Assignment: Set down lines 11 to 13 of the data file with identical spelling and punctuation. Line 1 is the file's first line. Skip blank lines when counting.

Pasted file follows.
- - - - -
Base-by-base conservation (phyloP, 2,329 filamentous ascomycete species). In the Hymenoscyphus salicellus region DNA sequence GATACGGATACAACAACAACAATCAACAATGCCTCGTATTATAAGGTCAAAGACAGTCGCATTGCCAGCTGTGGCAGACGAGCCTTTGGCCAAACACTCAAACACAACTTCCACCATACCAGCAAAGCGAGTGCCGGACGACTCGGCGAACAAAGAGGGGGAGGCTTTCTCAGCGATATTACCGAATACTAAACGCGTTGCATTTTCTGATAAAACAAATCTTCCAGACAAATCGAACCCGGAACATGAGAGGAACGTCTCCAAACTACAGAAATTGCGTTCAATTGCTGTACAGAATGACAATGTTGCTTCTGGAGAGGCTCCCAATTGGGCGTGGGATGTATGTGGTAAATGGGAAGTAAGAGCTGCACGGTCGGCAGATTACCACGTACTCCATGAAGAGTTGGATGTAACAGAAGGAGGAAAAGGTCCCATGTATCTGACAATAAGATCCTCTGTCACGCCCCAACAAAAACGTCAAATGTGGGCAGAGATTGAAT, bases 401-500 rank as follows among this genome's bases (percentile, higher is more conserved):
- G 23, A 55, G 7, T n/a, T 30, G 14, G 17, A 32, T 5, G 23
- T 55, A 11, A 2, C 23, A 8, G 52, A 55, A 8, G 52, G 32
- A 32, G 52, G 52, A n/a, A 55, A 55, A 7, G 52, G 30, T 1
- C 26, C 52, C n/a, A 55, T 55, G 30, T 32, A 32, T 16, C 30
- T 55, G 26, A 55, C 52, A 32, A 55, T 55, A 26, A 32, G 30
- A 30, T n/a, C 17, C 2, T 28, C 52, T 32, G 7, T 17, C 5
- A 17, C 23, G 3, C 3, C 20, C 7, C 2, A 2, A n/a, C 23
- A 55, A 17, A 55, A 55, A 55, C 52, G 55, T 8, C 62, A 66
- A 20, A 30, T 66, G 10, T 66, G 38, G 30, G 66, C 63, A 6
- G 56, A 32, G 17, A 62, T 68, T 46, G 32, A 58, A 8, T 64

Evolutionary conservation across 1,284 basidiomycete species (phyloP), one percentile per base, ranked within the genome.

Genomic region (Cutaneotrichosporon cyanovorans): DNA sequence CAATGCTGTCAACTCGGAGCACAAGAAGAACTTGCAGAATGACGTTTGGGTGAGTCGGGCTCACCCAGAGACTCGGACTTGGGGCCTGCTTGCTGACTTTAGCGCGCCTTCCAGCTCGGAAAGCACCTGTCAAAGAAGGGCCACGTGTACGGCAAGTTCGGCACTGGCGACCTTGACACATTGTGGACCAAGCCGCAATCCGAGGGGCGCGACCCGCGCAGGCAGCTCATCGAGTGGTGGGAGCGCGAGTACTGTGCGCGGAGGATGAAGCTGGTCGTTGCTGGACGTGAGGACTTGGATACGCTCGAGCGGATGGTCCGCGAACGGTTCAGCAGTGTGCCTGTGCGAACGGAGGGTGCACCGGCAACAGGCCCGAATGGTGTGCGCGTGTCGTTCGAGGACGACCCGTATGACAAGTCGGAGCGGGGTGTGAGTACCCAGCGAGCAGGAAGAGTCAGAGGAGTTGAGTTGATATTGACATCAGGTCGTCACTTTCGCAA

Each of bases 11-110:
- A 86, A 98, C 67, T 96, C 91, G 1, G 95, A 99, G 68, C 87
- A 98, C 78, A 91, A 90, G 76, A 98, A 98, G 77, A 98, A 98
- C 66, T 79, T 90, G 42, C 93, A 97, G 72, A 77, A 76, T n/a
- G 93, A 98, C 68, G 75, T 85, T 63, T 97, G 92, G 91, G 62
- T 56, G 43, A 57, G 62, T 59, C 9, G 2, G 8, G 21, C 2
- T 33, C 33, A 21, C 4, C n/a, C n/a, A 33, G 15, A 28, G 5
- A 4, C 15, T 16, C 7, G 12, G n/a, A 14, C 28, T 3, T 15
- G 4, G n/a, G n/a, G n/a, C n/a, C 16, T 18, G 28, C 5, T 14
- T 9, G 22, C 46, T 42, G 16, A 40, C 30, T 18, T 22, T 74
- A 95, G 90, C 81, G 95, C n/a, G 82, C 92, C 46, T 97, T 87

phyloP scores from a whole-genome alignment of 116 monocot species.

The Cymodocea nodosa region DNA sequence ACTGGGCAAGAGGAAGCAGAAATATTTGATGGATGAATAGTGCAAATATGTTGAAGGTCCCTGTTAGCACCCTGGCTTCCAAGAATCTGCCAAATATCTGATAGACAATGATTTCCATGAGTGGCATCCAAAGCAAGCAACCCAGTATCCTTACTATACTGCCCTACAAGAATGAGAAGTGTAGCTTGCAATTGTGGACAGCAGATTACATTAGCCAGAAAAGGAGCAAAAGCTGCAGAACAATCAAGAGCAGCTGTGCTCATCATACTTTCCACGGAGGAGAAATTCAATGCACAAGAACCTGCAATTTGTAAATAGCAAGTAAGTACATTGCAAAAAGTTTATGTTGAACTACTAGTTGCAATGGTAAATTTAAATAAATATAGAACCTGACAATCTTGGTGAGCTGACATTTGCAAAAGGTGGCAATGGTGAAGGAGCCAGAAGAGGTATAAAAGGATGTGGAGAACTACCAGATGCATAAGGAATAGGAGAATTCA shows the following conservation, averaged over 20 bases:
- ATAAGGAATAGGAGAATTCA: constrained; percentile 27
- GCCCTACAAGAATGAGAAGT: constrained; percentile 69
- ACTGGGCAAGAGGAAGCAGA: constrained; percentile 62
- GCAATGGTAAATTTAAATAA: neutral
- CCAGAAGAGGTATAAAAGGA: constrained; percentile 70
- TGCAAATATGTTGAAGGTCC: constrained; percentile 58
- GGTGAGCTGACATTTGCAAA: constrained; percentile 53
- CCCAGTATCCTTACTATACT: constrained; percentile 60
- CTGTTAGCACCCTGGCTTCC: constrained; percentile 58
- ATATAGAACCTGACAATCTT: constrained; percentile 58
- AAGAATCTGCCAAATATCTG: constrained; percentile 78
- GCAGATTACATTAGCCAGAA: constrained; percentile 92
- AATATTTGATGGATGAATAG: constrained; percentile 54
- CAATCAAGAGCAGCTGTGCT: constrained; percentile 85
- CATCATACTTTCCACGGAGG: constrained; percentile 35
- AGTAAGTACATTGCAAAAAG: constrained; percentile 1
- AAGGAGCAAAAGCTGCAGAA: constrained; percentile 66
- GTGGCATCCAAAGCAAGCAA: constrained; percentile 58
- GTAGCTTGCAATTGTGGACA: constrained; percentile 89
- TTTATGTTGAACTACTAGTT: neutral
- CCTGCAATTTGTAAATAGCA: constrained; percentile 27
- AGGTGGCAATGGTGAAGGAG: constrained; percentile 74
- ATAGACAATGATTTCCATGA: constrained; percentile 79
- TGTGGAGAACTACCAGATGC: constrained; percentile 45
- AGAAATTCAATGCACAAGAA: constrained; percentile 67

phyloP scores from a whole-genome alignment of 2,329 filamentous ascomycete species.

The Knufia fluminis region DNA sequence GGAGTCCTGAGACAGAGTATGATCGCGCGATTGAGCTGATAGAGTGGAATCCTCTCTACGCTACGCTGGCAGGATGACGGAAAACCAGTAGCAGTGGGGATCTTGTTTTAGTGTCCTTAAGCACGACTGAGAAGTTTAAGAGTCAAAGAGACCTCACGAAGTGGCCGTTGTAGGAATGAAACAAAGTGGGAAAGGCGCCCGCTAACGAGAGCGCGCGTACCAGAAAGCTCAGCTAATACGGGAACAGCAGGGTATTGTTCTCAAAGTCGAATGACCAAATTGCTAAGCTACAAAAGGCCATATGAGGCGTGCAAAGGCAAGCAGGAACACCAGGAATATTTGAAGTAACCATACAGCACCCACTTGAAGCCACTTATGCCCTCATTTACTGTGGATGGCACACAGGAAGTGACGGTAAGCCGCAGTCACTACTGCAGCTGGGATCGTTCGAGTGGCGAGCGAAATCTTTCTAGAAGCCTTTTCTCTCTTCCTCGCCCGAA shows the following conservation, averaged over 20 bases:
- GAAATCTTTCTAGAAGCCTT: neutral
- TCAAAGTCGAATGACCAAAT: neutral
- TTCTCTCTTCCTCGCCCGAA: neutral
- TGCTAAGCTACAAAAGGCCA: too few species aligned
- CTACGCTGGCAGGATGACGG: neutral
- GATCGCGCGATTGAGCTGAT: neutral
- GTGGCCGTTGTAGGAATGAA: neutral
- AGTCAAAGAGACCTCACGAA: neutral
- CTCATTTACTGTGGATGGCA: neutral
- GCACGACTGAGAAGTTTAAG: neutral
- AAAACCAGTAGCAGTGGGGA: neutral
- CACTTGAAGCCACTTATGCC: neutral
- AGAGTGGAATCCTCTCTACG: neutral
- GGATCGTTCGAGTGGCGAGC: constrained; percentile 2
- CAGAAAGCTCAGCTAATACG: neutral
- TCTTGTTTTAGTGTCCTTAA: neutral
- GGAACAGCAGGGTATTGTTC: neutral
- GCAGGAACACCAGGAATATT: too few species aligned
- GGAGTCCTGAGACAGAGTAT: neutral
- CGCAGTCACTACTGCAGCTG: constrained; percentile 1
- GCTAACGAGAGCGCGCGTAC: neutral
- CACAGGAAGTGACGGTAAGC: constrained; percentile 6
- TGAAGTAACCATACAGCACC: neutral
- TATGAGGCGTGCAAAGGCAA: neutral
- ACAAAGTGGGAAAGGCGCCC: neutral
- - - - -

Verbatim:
- G 56, A 32, G 17, A 62, T 68, T 46, G 32, A 58, A 8, T 64

Evolutionary conservation across 1,284 basidiomycete species (phyloP), one percentile per base, ranked within the genome.

Genomic region (Cutaneotrichosporon cyanovorans): DNA sequence CAATGCTGTCAACTCGGAGCACAAGAAGAACTTGCAGAATGACGTTTGGGTGAGTCGGGCTCACCCAGAGACTCGGACTTGGGGCCTGCTTGCTGACTTTAGCGCGCCTTCCAGCTCGGAAAGCACCTGTCAAAGAAGGGCCACGTGTACGGCAAGTTCGGCACTGGCGACCTTGACACATTGTGGACCAAGCCGCAATCCGAGGGGCGCGACCCGCGCAGGCAGCTCATCGAGTGGTGGGAGCGCGAGTACTGTGCGCGGAGGATGAAGCTGGTCGTTGCTGGACGTGAGGACTTGGATACGCTCGAGCGGATGGTCCGCGAACGGTTCAGCAGTGTGCCTGTGCGAACGGAGGGTGCACCGGCAACAGGCCCGAATGGTGTGCGCGTGTCGTTCGAGGACGACCCGTATGACAAGTCGGAGCGGGGTGTGAGTACCCAGCGAGCAGGAAGAGTCAGAGGAGTTGAGTTGATATTGACATCAGGTCGTCACTTTCGCAA